Sunday, 18 May 2014

A Lady of Many Names: Maria Josepha Amalia of Saxony

Maria Josepha Amalia of Saxony (Maria Josepha Amalia Beatrix Xaveria Vincentia Aloysia Franziska de Paula Franziska de Chantal Anna Apollonia Johanna Nepomucena Walburga Theresia Ambrosia; Dresden, Saxony, Germany, 6th December 1803 – Aranjuez, Spain, 18th May 1829)

Maria Josepha of Saxony by  Francesco Lacoma y Fontanet, 1820
Maria Josepha of Saxony by  Francesco Lacoma y Fontanet, 1820

Well, having taken the time to navigate her name, the tea is well and truly poured so let's meet Maria Josepha Amalia of Saxony. Her life was as short as her name was long but it was certainly not uneventful.

When Maria Josepha Amalia was just a few months old her mother, Caroline of Parma, died and her father, Maximilian, Crown Prince of Saxony, sent the little girl off to be raised in a convent. Here she developed a piety and faith that never left her, even when she left the convent behind to enter the world.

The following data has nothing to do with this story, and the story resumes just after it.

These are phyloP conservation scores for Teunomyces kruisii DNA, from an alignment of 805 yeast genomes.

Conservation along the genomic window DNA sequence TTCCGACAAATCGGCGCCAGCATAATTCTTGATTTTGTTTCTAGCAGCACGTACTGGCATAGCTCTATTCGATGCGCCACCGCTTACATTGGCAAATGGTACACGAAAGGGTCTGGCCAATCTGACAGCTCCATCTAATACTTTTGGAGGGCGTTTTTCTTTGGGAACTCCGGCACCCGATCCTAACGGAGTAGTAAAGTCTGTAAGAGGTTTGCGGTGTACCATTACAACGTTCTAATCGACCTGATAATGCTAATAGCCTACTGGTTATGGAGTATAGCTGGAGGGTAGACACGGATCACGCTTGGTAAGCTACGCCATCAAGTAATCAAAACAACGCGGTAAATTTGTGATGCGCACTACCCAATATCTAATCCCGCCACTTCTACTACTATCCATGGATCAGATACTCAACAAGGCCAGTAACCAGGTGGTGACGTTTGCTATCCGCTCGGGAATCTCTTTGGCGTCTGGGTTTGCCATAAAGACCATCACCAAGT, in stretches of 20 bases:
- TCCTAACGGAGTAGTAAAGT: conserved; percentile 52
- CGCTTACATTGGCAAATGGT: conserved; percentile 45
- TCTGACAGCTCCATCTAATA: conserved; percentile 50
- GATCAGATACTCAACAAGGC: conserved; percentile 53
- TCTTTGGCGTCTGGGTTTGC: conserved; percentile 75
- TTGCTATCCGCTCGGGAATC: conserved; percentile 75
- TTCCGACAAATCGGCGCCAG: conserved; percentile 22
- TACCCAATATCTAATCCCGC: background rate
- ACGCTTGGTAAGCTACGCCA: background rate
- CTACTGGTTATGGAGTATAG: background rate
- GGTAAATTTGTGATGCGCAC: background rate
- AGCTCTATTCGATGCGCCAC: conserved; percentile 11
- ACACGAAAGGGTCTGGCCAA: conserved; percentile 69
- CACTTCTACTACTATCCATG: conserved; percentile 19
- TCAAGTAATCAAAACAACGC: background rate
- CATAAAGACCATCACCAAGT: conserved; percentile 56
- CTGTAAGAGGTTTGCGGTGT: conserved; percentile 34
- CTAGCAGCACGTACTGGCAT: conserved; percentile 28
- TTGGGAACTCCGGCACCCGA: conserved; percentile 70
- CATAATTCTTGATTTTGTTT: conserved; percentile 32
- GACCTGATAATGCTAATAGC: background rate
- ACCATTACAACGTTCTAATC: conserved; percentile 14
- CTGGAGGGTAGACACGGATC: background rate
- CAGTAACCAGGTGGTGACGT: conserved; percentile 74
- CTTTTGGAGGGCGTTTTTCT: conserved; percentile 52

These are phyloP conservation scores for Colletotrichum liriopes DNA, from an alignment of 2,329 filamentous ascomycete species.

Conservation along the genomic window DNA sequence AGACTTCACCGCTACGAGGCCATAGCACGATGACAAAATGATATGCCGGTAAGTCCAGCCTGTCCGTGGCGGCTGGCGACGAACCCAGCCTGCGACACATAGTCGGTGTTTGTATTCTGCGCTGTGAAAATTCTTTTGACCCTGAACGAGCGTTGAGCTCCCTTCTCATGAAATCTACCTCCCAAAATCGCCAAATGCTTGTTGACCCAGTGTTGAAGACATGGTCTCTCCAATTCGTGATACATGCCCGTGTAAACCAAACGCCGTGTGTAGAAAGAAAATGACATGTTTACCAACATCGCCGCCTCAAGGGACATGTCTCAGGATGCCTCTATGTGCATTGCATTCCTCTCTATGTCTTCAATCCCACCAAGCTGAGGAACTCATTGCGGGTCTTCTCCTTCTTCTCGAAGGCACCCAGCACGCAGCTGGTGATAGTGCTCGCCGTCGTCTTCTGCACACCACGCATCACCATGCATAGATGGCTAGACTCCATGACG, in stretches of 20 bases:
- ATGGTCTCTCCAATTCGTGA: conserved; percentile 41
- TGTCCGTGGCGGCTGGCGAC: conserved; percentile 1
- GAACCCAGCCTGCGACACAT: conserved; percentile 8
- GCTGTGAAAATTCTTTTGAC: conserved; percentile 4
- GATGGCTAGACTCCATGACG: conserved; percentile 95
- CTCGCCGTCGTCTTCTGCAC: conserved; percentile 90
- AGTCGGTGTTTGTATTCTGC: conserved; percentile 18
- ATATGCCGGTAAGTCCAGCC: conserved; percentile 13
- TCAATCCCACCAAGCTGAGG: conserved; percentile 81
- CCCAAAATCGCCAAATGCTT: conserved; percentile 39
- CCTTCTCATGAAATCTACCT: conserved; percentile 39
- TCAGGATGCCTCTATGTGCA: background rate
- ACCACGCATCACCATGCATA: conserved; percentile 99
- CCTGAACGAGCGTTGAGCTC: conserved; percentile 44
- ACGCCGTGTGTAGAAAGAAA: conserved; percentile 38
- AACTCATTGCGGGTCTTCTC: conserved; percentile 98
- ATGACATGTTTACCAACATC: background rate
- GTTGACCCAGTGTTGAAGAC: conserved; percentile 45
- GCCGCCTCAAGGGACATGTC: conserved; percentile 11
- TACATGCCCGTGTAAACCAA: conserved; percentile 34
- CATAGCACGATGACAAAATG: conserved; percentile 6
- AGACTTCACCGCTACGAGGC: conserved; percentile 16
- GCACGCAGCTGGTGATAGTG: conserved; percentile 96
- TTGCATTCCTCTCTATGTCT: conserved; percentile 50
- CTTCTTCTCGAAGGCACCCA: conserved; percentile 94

Elsewhere, our old friend Ferdinand VII of Spain was on the hunt for a bride, having been left a widower with no heirs by the death of his second wife, Maria Isabel of Portugal. Prince Maximilian suggested that he might know of just the girl and the match was made, with 25 year old Ferdinand marrying 16 year old Maria Josepha Amalia on 20th October 1819 in Madrid.

The king was enraptured by his new wife's poised and demure demeanour, not to mention her considerable beauty but the young last found life as a bride something of a culture shock. As she struggled to adapt to this new existence the court waited on tenterhooks for an heir to arrive.

And waited.

With two childless marriages behind him, Ferdinand's latest match continued to be fruitless as the queen refused to grant her husband access to her bed, so devout was her faith. Finally Pope Pius VII himself prevailed upon her to at least try for an heir but it was not to be. Rarely seen in public, the young queen died of a fever at home in Aranjuez, leaving her husband bereft.

Life in the Georgian Court, true tales of 18th century royalty, is available at the links below.


  1. Lumme what a bucketful of names to load on a defenceless infant!

  2. shared this onto my blog under names....

  3. Any idea where the 'Nepomuk' of the boys and 'Nepomucena' came from? I couldn't find any when I looked up the house of Wettin

    1. It comes from her father but I can't find where it originated...

    2. It is after the Martyr St. John Nepomucene, patron saint of Bohemia, who was tortured to death for refusing to break the seal of the confessional.

  4. Thank you! I've never heard of him, I'm afraid, and I thought I was quite well up on saints!